• Well-drained
  • Full sun or partial shade
  • Exposed or sheltered
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Fatsia japonica (Japanese aralia) 

These tough, evergreen, shade loving shrubs are perfect for a hardy, touch of the exotic look with their large, glossy, deeply lobed leaves and round, creamy white flowers which appear in the autumn.

  • Flowers in autumn
  • Hardy
  • Grows to 4m tall and 4m wide
  • Moist but well-drained soil
  • Full shade, partial shade, or full sun
  • Sheltered
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If your soil is neutral to acidic Camellias can make wonderful back of border plants and there are a range which flower from late winter to early spring and providing a shiny leaf backdrop throughout the year.

HERBACEOUS PERENNIALS

With or without evergreens tall herbaceous perennials are a fantastic way of adding colour and height to the back of a border.  Some, like Delphiniums, have rigid upright stems whilst others like Cephalaria gigantea (Giant Scabious) a loose, gentle, nodding habit.

Veronicastrum virginicum ‘Fascination’ (Culver’s root)

With their tall thin wiry spires of flowers veronicastrums are ideal for adding colour to the back of a border. This tall cultivar has lilac-rose coloured flowers over a long period from mid to late summer and grow well in sun or semi shade.  They’re also marvellous plants for attracting pollinating insects.  

  • Flowers summer to autumn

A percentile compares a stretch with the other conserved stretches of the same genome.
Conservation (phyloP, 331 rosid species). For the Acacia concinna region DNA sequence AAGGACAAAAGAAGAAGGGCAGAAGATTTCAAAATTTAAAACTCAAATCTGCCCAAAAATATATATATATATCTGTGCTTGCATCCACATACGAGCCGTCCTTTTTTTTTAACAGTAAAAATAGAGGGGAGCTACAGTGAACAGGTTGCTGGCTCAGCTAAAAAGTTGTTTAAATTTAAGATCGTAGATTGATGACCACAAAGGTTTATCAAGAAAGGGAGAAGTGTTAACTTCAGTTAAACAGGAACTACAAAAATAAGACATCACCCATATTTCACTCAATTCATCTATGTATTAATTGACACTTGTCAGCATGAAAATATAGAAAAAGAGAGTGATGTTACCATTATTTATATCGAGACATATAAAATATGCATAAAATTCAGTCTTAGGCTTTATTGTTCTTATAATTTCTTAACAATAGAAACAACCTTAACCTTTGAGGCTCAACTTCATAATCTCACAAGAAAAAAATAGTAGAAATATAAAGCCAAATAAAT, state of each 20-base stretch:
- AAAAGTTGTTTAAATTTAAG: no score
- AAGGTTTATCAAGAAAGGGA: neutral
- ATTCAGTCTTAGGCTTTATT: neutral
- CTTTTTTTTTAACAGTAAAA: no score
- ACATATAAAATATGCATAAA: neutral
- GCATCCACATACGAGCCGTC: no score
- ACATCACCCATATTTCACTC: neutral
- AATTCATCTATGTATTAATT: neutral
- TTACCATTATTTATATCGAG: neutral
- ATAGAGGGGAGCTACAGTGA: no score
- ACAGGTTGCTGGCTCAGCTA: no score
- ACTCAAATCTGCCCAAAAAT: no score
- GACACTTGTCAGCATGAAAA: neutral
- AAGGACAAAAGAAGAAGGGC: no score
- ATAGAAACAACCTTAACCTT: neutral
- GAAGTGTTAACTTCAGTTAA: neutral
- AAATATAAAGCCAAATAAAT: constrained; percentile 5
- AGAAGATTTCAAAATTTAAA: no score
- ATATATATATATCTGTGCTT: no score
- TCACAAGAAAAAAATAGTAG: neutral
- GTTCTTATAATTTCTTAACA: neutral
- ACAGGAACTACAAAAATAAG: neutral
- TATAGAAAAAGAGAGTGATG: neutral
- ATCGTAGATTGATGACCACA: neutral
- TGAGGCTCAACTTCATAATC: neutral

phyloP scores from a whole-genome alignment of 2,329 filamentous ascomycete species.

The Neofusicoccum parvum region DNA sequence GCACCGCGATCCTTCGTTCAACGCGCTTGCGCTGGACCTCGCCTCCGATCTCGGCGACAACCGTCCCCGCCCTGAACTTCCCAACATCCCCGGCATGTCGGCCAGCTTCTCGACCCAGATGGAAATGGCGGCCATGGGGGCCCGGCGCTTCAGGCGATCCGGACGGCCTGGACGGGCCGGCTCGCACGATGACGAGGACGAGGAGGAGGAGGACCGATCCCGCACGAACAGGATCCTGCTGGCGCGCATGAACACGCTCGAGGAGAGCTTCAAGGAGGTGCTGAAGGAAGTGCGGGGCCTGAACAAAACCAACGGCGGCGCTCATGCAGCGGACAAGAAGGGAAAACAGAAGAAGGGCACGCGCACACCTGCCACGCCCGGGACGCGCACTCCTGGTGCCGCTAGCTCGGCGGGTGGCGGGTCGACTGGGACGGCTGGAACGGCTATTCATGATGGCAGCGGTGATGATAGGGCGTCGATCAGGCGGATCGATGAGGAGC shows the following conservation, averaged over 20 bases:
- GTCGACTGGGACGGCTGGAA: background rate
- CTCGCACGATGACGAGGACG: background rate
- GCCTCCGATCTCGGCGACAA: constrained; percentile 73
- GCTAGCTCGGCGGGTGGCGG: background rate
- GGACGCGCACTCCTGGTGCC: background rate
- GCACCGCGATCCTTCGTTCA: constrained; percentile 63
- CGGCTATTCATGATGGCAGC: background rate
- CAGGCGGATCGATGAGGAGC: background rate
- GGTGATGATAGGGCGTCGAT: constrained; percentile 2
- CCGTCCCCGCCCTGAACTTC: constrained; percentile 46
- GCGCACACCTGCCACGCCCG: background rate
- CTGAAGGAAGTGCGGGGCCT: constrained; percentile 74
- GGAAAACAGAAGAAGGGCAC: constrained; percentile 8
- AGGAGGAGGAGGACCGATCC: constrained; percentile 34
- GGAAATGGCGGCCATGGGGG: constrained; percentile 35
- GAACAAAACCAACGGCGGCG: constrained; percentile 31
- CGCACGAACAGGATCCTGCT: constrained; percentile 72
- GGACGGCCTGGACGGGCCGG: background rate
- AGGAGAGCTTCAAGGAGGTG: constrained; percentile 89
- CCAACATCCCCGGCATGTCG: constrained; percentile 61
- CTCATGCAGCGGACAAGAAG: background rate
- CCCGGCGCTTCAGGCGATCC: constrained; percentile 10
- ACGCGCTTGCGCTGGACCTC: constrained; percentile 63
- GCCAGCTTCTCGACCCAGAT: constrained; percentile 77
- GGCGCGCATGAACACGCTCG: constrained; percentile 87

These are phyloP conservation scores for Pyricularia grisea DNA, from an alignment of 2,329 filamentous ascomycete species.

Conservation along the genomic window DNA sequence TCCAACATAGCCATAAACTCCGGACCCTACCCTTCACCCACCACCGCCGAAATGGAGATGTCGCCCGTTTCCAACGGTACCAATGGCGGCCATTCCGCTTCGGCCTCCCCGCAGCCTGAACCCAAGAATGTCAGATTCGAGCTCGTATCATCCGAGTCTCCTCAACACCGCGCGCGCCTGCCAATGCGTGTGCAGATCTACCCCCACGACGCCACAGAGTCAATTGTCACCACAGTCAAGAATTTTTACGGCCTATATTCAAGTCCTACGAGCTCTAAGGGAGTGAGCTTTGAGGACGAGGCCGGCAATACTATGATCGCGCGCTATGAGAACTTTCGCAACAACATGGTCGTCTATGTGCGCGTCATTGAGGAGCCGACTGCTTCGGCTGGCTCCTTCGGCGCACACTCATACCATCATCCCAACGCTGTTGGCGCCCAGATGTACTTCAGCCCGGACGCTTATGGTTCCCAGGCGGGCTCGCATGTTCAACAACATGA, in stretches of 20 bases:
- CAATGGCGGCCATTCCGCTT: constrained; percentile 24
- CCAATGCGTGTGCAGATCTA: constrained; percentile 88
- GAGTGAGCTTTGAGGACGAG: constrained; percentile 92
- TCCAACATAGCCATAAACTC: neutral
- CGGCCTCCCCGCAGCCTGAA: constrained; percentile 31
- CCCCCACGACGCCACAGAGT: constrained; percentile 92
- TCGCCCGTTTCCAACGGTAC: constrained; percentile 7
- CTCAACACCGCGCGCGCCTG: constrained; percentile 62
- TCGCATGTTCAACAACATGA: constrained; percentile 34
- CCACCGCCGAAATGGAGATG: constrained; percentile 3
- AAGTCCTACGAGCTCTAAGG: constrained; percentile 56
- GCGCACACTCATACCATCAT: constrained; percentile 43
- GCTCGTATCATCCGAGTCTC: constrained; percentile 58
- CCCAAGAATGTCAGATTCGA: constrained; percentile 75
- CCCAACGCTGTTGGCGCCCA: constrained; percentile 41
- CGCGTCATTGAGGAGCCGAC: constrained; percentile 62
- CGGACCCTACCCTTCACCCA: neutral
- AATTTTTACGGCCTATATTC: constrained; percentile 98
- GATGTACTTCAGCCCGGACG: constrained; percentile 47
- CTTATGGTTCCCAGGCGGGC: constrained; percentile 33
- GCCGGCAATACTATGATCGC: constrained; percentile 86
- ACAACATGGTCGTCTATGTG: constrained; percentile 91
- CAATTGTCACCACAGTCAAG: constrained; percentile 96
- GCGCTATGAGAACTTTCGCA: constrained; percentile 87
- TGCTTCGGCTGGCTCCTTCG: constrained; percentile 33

• Hardy
  • Grows to 1.5m tall and 1m wide
  • Moist but well-drained soil
  • Full sun or partial shade
  • Exposed
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Cynara cardunculus (cardoon)

If space is not limited then the thistle like silver foliage of these majestic old Victorian favourites will add a theatrical touch to any sunny border with large purple thistle like honey scented flowers, fantastic for attracting pollinating insects.

If the flower heads are left on the plant after they finish flowering, they not only provide winter interest but also food source for birds like finches.

  • Flowers in summer
  • Hardy
  • Grows to 2m tall and 1.5m wide
  • Moist but well-drained soil
  • Full sun
  • Exposed
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Eupatorium maculatum ‘Riesenschirm’ (Joe pye weed)

For late season flowers, this quick to establish tall plant is a great choice.  It produces large fluffy, purple-pink flowers on purple stems and butterflies love them!  It’s another plant where the seedheads can be left on over winter.

  • Flowers in autumn
  • Fully hardy
  • Grows to 2m tall and 2m wide
  • Moist, well-drained soil
  • Full sun or partial shade
  • Exposed
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So, think about the height and textures that you want to incorporate into your border. Then, all that’s left is to do is choose your plants and get planting!

Spring is on its way, see my post on spring pollinators:

Or check out my Pinterest board for more ideas:

spring pollinators
Spring pollinators
Pinterest
Pinterest Board